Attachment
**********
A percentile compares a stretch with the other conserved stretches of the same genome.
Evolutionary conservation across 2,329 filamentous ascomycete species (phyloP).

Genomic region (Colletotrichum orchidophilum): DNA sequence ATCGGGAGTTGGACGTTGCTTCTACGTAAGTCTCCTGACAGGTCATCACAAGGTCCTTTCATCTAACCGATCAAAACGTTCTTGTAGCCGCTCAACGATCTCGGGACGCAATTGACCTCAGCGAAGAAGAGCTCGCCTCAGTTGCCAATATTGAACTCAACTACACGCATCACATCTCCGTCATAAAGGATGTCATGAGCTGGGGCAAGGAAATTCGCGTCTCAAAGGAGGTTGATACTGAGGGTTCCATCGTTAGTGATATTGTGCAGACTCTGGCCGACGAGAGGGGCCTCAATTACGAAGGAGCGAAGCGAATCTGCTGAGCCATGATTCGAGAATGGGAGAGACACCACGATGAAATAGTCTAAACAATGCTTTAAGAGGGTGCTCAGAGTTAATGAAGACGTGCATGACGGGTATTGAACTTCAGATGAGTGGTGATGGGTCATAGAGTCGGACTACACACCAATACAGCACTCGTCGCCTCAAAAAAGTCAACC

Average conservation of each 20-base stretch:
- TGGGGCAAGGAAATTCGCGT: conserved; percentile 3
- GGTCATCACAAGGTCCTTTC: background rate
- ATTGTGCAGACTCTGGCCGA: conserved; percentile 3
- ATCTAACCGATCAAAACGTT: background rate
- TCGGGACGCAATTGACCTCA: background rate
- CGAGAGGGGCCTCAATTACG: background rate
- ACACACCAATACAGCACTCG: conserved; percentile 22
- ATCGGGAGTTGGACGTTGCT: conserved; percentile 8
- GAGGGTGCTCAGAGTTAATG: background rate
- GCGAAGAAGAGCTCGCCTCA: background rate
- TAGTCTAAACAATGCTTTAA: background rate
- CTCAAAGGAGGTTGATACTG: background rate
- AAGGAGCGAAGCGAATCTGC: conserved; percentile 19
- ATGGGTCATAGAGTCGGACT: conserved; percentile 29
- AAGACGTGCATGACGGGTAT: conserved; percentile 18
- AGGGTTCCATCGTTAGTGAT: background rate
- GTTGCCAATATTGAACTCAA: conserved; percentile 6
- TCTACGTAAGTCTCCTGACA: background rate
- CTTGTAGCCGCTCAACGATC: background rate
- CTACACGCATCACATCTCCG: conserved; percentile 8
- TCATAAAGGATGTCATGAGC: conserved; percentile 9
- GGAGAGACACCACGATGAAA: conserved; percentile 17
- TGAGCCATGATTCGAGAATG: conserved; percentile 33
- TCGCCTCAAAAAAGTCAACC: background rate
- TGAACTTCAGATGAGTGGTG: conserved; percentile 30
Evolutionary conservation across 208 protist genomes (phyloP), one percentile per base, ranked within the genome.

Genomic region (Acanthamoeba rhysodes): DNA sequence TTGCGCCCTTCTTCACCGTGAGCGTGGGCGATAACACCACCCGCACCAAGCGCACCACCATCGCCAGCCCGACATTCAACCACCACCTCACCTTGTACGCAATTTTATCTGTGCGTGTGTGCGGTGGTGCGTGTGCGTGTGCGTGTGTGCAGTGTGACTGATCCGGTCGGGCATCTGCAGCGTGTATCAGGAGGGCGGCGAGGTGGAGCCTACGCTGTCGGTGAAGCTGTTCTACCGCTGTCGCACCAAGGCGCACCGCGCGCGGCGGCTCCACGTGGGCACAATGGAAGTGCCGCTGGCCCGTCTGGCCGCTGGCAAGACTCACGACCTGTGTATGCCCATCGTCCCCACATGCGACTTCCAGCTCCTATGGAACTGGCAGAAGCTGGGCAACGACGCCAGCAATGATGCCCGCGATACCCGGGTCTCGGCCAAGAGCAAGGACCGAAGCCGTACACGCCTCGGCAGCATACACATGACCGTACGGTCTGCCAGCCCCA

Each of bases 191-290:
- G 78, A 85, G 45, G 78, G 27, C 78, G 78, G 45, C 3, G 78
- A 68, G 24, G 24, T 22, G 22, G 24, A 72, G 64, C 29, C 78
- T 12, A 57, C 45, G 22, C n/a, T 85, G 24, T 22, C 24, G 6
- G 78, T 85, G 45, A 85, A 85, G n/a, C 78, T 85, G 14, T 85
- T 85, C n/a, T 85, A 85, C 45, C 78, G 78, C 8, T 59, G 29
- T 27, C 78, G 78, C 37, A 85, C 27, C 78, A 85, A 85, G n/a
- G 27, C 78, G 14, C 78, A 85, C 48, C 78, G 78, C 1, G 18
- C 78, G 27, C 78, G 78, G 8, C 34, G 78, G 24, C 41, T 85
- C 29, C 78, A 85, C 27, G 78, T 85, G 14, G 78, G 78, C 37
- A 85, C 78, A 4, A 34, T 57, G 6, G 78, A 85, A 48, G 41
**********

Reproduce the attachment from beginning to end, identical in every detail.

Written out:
A percentile compares a stretch with the other conserved stretches of the same genome.
Evolutionary conservation across 2,329 filamentous ascomycete species (phyloP).

Genomic region (Colletotrichum orchidophilum): DNA sequence ATCGGGAGTTGGACGTTGCTTCTACGTAAGTCTCCTGACAGGTCATCACAAGGTCCTTTCATCTAACCGATCAAAACGTTCTTGTAGCCGCTCAACGATCTCGGGACGCAATTGACCTCAGCGAAGAAGAGCTCGCCTCAGTTGCCAATATTGAACTCAACTACACGCATCACATCTCCGTCATAAAGGATGTCATGAGCTGGGGCAAGGAAATTCGCGTCTCAAAGGAGGTTGATACTGAGGGTTCCATCGTTAGTGATATTGTGCAGACTCTGGCCGACGAGAGGGGCCTCAATTACGAAGGAGCGAAGCGAATCTGCTGAGCCATGATTCGAGAATGGGAGAGACACCACGATGAAATAGTCTAAACAATGCTTTAAGAGGGTGCTCAGAGTTAATGAAGACGTGCATGACGGGTATTGAACTTCAGATGAGTGGTGATGGGTCATAGAGTCGGACTACACACCAATACAGCACTCGTCGCCTCAAAAAAGTCAACC

Average conservation of each 20-base stretch:
- TGGGGCAAGGAAATTCGCGT: conserved; percentile 3
- GGTCATCACAAGGTCCTTTC: background rate
- ATTGTGCAGACTCTGGCCGA: conserved; percentile 3
- ATCTAACCGATCAAAACGTT: background rate
- TCGGGACGCAATTGACCTCA: background rate
- CGAGAGGGGCCTCAATTACG: background rate
- ACACACCAATACAGCACTCG: conserved; percentile 22
- ATCGGGAGTTGGACGTTGCT: conserved; percentile 8
- GAGGGTGCTCAGAGTTAATG: background rate
- GCGAAGAAGAGCTCGCCTCA: background rate
- TAGTCTAAACAATGCTTTAA: background rate
- CTCAAAGGAGGTTGATACTG: background rate
- AAGGAGCGAAGCGAATCTGC: conserved; percentile 19
- ATGGGTCATAGAGTCGGACT: conserved; percentile 29
- AAGACGTGCATGACGGGTAT: conserved; percentile 18
- AGGGTTCCATCGTTAGTGAT: background rate
- GTTGCCAATATTGAACTCAA: conserved; percentile 6
- TCTACGTAAGTCTCCTGACA: background rate
- CTTGTAGCCGCTCAACGATC: background rate
- CTACACGCATCACATCTCCG: conserved; percentile 8
- TCATAAAGGATGTCATGAGC: conserved; percentile 9
- GGAGAGACACCACGATGAAA: conserved; percentile 17
- TGAGCCATGATTCGAGAATG: conserved; percentile 33
- TCGCCTCAAAAAAGTCAACC: background rate
- TGAACTTCAGATGAGTGGTG: conserved; percentile 30
Evolutionary conservation across 208 protist genomes (phyloP), one percentile per base, ranked within the genome.

Genomic region (Acanthamoeba rhysodes): DNA sequence TTGCGCCCTTCTTCACCGTGAGCGTGGGCGATAACACCACCCGCACCAAGCGCACCACCATCGCCAGCCCGACATTCAACCACCACCTCACCTTGTACGCAATTTTATCTGTGCGTGTGTGCGGTGGTGCGTGTGCGTGTGCGTGTGTGCAGTGTGACTGATCCGGTCGGGCATCTGCAGCGTGTATCAGGAGGGCGGCGAGGTGGAGCCTACGCTGTCGGTGAAGCTGTTCTACCGCTGTCGCACCAAGGCGCACCGCGCGCGGCGGCTCCACGTGGGCACAATGGAAGTGCCGCTGGCCCGTCTGGCCGCTGGCAAGACTCACGACCTGTGTATGCCCATCGTCCCCACATGCGACTTCCAGCTCCTATGGAACTGGCAGAAGCTGGGCAACGACGCCAGCAATGATGCCCGCGATACCCGGGTCTCGGCCAAGAGCAAGGACCGAAGCCGTACACGCCTCGGCAGCATACACATGACCGTACGGTCTGCCAGCCCCA

Each of bases 191-290:
- G 78, A 85, G 45, G 78, G 27, C 78, G 78, G 45, C 3, G 78
- A 68, G 24, G 24, T 22, G 22, G 24, A 72, G 64, C 29, C 78
- T 12, A 57, C 45, G 22, C n/a, T 85, G 24, T 22, C 24, G 6
- G 78, T 85, G 45, A 85, A 85, G n/a, C 78, T 85, G 14, T 85
- T 85, C n/a, T 85, A 85, C 45, C 78, G 78, C 8, T 59, G 29
- T 27, C 78, G 78, C 37, A 85, C 27, C 78, A 85, A 85, G n/a
- G 27, C 78, G 14, C 78, A 85, C 48, C 78, G 78, C 1, G 18
- C 78, G 27, C 78, G 78, G 8, C 34, G 78, G 24, C 41, T 85
- C 29, C 78, A 85, C 27, G 78, T 85, G 14, G 78, G 78, C 37
- A 85, C 78, A 4, A 34, T 57, G 6, G 78, A 85, A 48, G 41